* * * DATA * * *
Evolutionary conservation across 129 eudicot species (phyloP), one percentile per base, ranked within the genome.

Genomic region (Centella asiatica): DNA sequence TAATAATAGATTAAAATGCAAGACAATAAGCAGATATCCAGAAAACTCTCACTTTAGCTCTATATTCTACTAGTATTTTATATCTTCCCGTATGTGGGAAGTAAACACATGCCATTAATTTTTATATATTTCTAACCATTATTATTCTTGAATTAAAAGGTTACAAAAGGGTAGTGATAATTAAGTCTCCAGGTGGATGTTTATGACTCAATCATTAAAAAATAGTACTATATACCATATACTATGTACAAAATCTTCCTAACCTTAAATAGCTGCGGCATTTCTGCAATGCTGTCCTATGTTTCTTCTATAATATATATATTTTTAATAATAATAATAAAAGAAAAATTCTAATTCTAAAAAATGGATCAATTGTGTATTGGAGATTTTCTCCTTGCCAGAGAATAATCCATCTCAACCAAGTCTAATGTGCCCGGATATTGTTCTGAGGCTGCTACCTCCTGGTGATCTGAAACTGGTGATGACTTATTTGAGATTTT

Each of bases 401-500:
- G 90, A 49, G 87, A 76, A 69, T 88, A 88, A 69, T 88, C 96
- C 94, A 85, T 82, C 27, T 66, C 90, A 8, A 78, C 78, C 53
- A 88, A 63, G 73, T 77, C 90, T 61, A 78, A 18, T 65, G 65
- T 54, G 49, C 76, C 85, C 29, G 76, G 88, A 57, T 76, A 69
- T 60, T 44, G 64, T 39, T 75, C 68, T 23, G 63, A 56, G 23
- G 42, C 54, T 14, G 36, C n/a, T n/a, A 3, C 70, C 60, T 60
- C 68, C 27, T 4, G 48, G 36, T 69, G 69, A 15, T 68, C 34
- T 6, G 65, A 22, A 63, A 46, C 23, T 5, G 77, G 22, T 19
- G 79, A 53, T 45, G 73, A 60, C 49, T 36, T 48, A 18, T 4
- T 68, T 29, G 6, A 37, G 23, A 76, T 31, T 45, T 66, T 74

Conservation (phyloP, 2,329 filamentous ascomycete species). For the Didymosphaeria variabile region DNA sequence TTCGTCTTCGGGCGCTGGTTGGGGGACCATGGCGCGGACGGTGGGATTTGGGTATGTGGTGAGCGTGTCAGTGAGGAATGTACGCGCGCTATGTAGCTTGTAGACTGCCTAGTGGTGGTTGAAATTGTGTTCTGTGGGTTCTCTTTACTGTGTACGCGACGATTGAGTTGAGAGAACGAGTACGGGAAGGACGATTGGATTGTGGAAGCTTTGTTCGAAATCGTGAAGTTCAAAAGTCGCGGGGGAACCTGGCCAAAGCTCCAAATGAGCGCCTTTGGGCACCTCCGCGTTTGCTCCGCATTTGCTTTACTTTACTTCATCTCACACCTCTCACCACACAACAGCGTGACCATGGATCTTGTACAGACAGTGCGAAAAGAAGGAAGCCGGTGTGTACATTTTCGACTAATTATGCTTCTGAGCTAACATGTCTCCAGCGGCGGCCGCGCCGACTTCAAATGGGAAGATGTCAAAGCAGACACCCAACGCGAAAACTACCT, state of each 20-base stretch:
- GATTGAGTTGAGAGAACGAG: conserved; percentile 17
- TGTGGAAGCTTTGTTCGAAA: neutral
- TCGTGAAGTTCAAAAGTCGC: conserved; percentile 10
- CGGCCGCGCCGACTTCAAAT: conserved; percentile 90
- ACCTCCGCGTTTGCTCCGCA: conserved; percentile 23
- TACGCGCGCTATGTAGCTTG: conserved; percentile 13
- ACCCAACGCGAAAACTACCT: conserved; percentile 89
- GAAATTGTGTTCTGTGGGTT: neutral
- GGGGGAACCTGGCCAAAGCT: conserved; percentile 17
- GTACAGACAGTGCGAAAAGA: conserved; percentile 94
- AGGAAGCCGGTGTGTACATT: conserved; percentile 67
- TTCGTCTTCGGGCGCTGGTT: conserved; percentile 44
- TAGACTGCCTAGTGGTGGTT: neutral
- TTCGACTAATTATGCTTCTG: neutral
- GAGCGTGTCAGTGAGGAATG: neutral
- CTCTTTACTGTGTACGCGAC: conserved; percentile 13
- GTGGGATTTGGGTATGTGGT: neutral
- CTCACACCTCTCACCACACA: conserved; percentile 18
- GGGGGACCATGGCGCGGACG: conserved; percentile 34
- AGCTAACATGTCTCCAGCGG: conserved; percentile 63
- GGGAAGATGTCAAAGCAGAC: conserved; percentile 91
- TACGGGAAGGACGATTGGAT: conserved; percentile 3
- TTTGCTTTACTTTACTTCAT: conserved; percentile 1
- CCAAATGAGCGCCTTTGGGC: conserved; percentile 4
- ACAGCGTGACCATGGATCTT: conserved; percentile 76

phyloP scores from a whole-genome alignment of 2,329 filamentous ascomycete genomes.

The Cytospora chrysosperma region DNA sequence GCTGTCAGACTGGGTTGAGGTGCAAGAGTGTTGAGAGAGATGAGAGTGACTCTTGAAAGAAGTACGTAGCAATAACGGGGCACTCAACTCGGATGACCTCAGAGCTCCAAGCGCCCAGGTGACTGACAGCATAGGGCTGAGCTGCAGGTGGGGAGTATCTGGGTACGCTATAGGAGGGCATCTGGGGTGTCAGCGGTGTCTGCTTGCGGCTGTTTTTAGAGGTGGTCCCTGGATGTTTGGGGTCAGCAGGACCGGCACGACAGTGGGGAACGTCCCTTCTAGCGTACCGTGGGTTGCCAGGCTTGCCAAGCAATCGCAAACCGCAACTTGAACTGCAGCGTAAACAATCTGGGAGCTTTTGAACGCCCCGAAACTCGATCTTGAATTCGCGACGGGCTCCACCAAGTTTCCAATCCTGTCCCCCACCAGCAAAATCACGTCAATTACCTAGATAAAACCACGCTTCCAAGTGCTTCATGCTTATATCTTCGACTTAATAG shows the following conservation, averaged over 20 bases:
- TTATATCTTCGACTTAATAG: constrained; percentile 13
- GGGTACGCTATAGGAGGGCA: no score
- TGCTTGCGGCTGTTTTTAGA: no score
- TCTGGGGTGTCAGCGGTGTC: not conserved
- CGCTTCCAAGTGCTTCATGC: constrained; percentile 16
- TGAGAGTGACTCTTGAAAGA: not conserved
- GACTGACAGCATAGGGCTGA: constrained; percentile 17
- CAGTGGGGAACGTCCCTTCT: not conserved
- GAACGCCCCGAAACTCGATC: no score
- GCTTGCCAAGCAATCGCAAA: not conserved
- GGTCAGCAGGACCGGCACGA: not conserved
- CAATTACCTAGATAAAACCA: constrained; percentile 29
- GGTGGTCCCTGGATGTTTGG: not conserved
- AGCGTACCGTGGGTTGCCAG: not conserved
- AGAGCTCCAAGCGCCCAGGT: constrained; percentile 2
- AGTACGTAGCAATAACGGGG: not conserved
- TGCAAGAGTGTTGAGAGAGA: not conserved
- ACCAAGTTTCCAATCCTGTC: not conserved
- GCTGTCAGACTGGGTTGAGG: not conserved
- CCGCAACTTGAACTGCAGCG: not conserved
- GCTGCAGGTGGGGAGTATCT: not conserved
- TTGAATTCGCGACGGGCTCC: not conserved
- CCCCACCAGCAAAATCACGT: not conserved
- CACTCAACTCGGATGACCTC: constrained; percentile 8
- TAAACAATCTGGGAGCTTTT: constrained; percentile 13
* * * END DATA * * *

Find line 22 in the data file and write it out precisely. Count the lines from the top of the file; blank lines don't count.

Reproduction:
- GAAATTGTGTTCTGTGGGTT: neutral